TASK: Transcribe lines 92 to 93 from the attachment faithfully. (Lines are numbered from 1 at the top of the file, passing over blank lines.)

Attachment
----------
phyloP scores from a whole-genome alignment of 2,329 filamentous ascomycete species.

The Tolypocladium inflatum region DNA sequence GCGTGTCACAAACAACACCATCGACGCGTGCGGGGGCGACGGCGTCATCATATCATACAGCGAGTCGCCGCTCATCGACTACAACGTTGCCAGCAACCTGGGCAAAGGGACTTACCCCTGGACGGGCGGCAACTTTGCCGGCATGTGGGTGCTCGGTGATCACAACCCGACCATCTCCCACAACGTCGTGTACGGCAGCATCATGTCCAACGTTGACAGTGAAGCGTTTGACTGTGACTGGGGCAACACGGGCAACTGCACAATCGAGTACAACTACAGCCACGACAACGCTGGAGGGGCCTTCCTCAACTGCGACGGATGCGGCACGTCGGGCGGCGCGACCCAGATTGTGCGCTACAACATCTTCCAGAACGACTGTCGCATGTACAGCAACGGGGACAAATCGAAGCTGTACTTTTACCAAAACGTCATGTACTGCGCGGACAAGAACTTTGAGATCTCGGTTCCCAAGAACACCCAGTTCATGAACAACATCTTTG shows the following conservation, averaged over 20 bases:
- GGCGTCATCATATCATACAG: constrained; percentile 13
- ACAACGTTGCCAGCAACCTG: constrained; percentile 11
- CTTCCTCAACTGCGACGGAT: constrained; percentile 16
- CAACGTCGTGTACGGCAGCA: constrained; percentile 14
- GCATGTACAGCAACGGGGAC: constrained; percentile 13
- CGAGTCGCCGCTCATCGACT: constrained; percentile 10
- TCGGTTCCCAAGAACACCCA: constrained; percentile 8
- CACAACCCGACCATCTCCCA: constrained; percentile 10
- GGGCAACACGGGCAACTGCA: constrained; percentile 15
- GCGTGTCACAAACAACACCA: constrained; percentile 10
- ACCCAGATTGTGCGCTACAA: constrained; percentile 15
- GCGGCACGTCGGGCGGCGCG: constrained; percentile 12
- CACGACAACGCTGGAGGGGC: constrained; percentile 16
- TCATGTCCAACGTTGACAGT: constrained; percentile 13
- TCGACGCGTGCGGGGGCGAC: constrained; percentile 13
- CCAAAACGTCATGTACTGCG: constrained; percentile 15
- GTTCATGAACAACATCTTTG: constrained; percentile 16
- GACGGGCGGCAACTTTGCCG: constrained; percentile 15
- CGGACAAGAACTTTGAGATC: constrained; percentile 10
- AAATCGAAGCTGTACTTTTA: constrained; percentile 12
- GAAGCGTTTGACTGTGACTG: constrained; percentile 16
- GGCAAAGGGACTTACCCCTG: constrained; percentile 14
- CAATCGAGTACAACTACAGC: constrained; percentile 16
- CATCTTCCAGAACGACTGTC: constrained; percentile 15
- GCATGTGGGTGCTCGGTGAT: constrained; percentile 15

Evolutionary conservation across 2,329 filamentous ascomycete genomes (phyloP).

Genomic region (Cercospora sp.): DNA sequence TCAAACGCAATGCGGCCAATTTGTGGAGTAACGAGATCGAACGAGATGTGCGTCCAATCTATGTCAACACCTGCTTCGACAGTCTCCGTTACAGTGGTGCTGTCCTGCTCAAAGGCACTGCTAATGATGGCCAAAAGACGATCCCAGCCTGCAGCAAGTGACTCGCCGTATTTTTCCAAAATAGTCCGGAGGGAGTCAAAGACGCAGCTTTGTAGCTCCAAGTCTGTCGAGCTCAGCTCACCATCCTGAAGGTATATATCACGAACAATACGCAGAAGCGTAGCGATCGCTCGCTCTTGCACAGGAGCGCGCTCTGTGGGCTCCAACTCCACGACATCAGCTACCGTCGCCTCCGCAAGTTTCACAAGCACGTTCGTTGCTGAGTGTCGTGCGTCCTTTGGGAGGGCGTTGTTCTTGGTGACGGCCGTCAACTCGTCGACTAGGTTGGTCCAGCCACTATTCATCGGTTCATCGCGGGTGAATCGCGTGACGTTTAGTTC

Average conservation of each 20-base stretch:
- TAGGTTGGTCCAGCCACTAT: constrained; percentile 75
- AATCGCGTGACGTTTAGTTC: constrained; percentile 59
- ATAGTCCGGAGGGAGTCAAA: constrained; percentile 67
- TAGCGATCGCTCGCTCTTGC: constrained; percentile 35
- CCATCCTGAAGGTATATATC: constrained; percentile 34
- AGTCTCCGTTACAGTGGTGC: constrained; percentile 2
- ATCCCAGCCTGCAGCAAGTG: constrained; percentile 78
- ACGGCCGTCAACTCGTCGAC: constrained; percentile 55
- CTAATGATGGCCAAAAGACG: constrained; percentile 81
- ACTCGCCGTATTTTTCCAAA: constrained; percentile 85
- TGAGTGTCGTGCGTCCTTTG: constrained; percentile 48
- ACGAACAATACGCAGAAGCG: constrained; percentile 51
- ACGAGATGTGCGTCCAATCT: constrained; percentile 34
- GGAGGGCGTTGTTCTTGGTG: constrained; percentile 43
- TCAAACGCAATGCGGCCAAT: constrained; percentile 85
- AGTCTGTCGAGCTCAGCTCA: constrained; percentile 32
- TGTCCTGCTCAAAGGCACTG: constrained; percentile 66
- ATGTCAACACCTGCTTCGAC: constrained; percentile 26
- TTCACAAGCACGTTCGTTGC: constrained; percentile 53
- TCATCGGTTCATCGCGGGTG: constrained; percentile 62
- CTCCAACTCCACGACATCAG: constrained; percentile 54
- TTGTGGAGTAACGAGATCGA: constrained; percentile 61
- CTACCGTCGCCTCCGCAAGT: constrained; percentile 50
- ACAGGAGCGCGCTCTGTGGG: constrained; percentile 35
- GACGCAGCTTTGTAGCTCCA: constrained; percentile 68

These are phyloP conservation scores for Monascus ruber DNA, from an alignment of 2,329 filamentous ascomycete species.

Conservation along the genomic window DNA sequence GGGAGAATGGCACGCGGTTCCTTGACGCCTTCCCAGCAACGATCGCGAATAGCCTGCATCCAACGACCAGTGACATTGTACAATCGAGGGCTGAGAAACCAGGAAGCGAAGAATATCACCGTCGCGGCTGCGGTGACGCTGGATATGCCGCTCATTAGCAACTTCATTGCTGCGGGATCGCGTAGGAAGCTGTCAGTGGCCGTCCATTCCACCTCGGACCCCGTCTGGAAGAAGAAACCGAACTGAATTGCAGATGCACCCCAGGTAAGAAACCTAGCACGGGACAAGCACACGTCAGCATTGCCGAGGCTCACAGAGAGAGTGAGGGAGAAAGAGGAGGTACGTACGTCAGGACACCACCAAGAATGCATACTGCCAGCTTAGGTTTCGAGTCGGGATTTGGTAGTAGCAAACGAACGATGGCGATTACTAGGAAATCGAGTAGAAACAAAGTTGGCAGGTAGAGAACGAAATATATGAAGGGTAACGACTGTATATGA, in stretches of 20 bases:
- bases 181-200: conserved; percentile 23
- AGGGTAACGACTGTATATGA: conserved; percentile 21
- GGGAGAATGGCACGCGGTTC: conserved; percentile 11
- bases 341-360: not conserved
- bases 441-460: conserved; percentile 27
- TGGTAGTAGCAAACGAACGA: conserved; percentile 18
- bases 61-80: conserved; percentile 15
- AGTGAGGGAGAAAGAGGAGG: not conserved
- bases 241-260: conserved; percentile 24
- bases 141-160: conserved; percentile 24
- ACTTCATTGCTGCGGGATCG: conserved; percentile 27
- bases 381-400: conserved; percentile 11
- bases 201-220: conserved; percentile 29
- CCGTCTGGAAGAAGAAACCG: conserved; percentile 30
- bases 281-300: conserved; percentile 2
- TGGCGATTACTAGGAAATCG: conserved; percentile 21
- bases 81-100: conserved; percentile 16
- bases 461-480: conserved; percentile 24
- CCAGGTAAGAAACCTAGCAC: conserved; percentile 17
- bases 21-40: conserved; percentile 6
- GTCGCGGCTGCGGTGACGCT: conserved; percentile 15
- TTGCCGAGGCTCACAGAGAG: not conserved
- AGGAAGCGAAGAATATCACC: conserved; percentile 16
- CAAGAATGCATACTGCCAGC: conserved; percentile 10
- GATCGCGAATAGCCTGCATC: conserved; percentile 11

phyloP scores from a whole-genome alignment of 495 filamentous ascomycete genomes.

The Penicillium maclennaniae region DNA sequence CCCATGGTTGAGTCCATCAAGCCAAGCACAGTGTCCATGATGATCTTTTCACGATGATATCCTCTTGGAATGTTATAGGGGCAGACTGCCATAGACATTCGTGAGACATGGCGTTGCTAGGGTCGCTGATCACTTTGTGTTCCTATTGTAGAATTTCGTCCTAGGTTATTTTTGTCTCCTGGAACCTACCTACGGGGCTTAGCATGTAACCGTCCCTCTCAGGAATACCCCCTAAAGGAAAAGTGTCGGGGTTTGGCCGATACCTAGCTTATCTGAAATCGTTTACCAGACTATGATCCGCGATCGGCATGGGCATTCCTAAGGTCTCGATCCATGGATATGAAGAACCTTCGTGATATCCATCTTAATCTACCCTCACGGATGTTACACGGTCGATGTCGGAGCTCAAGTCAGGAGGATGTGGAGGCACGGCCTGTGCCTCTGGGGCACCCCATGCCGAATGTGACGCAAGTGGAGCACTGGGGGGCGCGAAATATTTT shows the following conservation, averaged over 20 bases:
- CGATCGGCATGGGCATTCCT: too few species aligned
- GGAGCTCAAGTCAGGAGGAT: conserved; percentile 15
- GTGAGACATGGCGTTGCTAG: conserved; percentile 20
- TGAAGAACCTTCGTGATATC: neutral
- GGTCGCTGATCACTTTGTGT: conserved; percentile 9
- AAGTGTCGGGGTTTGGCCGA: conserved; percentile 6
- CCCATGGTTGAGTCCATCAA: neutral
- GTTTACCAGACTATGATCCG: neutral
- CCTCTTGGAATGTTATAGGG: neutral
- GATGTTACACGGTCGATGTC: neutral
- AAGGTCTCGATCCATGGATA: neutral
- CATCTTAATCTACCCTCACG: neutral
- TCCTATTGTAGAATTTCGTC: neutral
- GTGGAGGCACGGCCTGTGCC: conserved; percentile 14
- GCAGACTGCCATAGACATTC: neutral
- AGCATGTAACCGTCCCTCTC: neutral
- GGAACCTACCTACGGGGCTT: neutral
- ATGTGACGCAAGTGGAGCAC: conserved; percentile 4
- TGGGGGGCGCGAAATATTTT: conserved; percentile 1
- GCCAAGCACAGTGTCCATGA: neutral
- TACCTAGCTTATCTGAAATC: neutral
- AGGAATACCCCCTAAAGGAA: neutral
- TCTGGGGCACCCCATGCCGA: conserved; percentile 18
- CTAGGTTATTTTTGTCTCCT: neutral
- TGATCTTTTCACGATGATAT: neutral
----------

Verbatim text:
- GTTTACCAGACTATGATCCG: neutral
- CCTCTTGGAATGTTATAGGG: neutral